ITIL = IT Infrastructure Library
        SOA = service oriented architecture

      • #3219074

        IT Infrastructue Library and Service-Oriented Architecture

        by johnniebg ·

        In reply to What is ITIL?

        They stand for IT Infrastructue Library and Service-Oriented Architecture. Further information is available at

        I hope this helps.

    • #3219128

      IT is a cyclical business

      by sr10 ·

      In reply to All Things Old are New Again

      Well, architecturally speaking, what’s the difference between a web browser and a 3270 terminal?

      IT swings like a pendulum do (only a lot slower):
      fat client <-> fat server
      outsource <-> insource
      integrated solution <-> best of breed
      generalists <-> specialists
      centralized <-> decentralized

      • #3219002

        IT Go Right, Go Left

        by earth$$ ·

        In reply to IT is a cyclical business

        I totally agree. If there is a good Acronym, you will probably find a group of consultants with their hands open waiting for money. The mainframe legacy is dead but IBM is now offereing a new mainframe called T-Rex. One mainframe has been replaced by 10-100 servers. Now vendors are selling one big server or should I say Virtualization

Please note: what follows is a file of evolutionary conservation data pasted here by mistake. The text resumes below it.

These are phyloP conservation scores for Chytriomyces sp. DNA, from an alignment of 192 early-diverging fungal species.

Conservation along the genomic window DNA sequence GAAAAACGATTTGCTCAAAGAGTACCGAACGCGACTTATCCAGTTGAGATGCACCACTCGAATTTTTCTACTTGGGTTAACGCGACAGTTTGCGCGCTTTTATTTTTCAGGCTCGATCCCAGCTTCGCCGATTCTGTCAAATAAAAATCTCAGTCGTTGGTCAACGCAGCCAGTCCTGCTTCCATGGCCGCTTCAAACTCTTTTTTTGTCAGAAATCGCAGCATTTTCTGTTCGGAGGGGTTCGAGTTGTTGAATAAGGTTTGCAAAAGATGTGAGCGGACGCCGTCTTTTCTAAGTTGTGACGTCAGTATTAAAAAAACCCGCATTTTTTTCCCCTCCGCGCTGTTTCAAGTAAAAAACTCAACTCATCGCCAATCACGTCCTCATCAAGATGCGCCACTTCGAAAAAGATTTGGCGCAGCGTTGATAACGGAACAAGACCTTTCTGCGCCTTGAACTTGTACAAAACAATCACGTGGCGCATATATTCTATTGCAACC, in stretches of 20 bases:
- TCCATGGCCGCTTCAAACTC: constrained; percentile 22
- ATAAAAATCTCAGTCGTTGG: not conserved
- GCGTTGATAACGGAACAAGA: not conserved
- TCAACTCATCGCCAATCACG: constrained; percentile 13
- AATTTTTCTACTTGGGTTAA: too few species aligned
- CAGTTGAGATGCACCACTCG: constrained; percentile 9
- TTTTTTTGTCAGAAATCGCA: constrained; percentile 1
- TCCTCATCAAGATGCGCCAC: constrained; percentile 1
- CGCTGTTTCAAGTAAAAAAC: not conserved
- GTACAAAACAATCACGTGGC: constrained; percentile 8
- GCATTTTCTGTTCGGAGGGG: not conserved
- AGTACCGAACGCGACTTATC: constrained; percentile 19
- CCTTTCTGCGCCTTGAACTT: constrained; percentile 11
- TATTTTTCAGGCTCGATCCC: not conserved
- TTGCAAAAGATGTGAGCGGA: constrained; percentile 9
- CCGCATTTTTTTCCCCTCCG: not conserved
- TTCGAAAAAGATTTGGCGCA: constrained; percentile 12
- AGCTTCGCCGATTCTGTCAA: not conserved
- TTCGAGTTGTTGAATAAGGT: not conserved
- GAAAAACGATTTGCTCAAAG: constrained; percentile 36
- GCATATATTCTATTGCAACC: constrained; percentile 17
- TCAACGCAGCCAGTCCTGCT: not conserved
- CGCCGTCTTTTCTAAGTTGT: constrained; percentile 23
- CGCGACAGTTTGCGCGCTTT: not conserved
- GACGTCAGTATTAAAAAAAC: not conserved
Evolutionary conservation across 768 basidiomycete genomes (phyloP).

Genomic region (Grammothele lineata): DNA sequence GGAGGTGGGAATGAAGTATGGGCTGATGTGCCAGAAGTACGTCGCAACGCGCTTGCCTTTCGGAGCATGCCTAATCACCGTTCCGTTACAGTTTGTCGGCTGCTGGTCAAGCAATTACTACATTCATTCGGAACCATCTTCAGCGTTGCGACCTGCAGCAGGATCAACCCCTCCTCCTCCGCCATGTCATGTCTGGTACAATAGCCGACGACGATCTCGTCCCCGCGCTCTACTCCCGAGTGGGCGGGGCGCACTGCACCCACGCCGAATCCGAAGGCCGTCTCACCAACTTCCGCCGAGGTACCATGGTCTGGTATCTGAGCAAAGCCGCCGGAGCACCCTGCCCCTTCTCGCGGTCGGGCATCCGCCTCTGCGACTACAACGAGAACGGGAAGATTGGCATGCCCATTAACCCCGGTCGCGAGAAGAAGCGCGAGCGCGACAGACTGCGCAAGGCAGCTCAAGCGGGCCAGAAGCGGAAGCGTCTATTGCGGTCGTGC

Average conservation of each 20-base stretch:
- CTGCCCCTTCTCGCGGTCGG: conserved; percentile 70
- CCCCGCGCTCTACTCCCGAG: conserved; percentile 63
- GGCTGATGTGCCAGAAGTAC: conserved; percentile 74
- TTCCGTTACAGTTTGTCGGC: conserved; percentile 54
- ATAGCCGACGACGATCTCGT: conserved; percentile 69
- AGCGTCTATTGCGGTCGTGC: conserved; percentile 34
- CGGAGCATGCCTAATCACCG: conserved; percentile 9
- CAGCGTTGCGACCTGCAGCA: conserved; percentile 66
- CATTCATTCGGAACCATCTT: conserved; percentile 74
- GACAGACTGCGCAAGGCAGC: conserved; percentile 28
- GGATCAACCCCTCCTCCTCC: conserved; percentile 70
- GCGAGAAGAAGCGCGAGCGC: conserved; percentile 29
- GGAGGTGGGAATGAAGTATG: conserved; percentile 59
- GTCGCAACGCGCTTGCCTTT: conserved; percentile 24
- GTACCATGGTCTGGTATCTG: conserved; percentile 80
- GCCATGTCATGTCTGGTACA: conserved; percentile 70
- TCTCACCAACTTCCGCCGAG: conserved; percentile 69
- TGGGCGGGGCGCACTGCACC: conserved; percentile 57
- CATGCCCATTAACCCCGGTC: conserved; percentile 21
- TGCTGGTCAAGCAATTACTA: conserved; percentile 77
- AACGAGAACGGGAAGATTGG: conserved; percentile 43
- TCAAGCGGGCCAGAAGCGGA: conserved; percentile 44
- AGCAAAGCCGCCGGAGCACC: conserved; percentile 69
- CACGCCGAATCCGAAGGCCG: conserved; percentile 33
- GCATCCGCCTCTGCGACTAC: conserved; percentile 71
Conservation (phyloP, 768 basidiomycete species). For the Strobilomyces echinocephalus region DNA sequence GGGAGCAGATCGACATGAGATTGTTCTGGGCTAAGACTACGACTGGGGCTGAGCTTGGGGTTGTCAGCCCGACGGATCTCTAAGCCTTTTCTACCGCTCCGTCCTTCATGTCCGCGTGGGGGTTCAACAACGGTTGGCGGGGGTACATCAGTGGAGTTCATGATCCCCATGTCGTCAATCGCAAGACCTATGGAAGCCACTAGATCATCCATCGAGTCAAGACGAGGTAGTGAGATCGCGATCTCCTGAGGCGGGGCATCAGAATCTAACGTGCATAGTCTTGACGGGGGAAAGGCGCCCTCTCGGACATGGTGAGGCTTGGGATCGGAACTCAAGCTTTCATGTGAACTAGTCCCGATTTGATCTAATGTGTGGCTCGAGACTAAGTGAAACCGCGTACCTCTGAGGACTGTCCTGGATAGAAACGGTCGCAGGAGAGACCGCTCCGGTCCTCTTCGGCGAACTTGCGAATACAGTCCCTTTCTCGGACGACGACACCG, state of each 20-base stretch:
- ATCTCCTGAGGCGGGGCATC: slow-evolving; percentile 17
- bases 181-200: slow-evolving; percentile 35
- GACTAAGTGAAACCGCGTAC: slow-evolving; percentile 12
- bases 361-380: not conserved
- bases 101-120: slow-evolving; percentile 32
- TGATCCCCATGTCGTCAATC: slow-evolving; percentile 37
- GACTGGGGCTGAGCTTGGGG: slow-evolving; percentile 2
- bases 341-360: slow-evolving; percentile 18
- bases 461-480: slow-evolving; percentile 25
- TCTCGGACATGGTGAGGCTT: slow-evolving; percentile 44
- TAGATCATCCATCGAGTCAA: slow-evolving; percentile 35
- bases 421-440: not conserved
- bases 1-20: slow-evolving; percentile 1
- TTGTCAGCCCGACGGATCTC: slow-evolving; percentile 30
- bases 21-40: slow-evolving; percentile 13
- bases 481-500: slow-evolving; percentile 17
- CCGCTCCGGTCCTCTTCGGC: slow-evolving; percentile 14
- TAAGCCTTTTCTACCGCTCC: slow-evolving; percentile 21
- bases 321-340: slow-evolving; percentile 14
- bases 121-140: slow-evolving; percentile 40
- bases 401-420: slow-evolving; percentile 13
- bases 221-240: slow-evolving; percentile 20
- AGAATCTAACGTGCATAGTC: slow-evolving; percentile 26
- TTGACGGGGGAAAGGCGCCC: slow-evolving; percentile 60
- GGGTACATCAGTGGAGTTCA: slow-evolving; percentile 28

• #3217827

        slight difference

        by bigbigboss ·

        In reply to IT is a cyclical business

        There is a slight difference. You can have Javascript in a web browser. You can also call up applets in web browsers. Can’t do that with a 3270.

        • #3217826

          Ahh, one more

          by bigbigboss ·

          In reply to slight difference

          You can also send out a page to a web browser which instructs it to go to another machine to get the next page. Can’t do that with 3270.

    • #3217828

      few more lessons

      by bigbigboss ·

      In reply to All Things Old are New Again

      4) You can be successful implementing any change in business only if the management really understand the what and the why of the change, and really wants it badly and not paying lip service because it is the buzz word of the day.

      5) Don’t do it unless you can get it all done in a year or so.

      6) If the change will not produce perceivable increase in profit in less than two years, you don’t have a hope of it being maintained.

    • #3217823

      Remember Virtual Machines ?

      by bigbigboss ·

      In reply to All Things Old are New Again

      VM is hot now. It was hot in the early 70’s too.